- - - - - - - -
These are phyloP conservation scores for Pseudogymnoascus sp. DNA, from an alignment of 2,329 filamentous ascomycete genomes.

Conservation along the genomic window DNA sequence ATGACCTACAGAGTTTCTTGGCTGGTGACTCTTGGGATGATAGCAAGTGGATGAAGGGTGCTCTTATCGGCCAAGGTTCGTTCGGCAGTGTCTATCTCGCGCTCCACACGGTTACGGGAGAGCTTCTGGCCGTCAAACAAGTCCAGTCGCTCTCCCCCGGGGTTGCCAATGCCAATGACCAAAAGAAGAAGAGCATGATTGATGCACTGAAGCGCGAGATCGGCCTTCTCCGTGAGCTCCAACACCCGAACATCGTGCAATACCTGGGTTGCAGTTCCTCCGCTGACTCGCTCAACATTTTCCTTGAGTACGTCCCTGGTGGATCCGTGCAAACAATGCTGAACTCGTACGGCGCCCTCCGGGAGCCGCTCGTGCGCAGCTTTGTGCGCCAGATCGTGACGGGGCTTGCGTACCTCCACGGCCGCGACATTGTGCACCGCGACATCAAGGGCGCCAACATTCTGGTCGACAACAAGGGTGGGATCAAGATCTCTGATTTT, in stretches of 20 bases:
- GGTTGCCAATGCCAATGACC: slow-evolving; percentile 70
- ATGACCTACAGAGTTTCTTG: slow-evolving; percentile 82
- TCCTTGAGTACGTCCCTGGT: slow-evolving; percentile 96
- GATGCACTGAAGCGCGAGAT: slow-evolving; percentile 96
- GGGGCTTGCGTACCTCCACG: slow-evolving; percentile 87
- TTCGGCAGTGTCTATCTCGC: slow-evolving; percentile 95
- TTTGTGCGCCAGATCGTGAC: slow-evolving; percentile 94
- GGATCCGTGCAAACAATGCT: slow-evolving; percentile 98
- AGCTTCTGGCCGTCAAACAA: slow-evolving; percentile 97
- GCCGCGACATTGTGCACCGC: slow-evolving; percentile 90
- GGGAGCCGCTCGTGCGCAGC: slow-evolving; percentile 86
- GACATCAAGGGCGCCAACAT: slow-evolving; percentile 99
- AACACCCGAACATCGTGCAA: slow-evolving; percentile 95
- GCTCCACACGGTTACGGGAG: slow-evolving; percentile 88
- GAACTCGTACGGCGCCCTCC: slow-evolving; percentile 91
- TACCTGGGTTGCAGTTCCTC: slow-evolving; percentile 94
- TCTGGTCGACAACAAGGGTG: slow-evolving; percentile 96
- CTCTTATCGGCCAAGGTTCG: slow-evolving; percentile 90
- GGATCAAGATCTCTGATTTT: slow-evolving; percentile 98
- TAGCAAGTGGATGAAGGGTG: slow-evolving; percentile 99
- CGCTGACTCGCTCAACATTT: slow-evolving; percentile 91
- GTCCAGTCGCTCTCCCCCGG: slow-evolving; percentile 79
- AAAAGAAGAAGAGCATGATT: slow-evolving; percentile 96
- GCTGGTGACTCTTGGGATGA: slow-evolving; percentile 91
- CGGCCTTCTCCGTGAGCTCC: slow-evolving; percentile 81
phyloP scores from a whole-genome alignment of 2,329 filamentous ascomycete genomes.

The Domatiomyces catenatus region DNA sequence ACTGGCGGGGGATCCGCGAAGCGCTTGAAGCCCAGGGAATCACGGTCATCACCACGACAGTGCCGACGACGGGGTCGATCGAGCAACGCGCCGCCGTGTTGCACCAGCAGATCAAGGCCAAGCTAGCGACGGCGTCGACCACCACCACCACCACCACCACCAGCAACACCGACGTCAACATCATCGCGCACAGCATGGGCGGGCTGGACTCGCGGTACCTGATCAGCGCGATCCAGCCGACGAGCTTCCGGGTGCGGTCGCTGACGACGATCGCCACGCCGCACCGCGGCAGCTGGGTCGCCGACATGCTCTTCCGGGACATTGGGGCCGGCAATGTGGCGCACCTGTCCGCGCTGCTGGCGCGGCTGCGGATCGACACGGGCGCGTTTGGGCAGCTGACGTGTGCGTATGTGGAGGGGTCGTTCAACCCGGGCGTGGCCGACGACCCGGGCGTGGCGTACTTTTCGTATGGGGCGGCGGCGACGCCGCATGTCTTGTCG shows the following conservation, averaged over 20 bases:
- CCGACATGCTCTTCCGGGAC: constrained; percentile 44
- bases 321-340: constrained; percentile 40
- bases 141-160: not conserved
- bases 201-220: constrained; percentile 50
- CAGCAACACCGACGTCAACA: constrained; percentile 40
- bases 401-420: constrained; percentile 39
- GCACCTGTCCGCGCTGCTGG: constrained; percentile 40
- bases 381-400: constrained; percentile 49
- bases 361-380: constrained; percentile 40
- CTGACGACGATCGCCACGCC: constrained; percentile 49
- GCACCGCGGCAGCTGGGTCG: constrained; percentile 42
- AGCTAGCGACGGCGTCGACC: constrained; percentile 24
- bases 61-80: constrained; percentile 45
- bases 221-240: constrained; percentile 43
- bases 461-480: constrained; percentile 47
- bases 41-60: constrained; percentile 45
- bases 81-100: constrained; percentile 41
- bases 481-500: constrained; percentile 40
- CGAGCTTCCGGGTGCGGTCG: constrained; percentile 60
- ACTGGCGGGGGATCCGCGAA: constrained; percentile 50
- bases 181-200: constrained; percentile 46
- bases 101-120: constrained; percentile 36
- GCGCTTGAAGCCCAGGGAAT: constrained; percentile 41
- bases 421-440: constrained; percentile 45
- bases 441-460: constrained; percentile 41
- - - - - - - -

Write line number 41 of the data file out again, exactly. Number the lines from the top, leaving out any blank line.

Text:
- AGCTAGCGACGGCGTCGACC: constrained; percentile 24